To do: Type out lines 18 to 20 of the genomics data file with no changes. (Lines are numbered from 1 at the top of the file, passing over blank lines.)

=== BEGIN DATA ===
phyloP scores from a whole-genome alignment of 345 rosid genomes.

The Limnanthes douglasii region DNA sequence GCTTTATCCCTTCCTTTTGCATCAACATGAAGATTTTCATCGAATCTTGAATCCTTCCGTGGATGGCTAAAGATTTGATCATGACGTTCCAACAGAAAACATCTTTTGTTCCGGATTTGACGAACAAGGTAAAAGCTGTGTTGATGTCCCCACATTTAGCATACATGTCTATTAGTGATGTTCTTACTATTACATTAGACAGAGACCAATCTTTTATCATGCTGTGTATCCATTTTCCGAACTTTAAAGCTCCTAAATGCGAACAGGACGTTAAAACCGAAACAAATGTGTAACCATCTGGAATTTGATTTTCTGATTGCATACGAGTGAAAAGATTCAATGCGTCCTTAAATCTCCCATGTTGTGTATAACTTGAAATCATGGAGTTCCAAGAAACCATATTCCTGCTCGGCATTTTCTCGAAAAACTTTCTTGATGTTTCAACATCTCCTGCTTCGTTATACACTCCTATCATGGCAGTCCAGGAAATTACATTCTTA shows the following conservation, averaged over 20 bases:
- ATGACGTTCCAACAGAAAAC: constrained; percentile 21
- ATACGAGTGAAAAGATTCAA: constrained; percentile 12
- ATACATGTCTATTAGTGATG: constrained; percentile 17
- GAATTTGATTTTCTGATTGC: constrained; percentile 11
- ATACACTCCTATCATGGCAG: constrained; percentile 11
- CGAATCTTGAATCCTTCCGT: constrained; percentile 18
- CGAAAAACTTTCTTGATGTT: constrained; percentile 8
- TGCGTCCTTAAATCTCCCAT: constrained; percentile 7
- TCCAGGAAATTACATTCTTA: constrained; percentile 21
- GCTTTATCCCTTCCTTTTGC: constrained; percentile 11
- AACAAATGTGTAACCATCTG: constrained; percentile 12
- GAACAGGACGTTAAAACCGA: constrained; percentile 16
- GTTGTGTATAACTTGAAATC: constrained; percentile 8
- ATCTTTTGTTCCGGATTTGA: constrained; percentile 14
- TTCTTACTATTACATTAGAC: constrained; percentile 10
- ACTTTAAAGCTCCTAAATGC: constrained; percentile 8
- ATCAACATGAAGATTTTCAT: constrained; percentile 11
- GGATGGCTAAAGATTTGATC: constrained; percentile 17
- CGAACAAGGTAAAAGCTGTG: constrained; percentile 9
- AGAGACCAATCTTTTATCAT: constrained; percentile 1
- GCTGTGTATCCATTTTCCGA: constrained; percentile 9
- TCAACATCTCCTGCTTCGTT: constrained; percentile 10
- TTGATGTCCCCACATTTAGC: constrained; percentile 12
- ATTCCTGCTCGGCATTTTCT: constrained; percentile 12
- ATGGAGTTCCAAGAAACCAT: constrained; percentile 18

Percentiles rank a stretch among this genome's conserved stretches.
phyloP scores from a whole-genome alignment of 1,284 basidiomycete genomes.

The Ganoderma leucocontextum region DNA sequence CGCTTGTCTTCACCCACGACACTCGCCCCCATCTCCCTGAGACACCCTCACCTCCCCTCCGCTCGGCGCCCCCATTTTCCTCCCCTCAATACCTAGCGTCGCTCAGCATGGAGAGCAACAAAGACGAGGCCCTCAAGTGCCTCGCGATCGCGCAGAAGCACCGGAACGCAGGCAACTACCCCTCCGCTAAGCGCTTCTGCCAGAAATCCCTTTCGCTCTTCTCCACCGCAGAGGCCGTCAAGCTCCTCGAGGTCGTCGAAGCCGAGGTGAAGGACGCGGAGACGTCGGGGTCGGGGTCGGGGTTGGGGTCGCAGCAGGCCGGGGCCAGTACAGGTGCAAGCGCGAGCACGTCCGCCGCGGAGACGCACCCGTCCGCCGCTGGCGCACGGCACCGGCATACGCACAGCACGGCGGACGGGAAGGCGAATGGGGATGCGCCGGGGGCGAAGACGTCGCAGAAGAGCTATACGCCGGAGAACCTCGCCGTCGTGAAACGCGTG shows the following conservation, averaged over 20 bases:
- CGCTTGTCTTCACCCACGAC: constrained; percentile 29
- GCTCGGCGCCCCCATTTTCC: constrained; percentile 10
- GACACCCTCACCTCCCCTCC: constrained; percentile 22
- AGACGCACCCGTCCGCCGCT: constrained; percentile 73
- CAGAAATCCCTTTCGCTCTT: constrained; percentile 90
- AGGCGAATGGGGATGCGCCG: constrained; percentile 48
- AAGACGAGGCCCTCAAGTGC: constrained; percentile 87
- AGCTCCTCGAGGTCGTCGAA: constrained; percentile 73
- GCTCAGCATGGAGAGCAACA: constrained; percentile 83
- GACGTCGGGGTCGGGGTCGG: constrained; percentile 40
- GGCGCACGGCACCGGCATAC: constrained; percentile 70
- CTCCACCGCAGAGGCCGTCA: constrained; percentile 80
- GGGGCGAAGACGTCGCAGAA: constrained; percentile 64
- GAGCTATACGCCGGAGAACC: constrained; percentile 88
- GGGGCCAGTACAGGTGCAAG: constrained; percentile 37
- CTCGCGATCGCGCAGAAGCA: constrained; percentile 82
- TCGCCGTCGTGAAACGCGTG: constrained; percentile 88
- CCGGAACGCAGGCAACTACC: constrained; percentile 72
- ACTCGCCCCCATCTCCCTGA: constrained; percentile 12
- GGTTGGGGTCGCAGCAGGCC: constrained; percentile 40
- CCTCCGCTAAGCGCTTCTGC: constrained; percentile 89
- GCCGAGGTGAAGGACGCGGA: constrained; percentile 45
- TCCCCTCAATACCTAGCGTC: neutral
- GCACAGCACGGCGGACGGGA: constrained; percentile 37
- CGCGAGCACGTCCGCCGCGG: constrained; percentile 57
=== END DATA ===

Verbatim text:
- ACTTTAAAGCTCCTAAATGC: constrained; percentile 8
- ATCAACATGAAGATTTTCAT: constrained; percentile 11
- GGATGGCTAAAGATTTGATC: constrained; percentile 17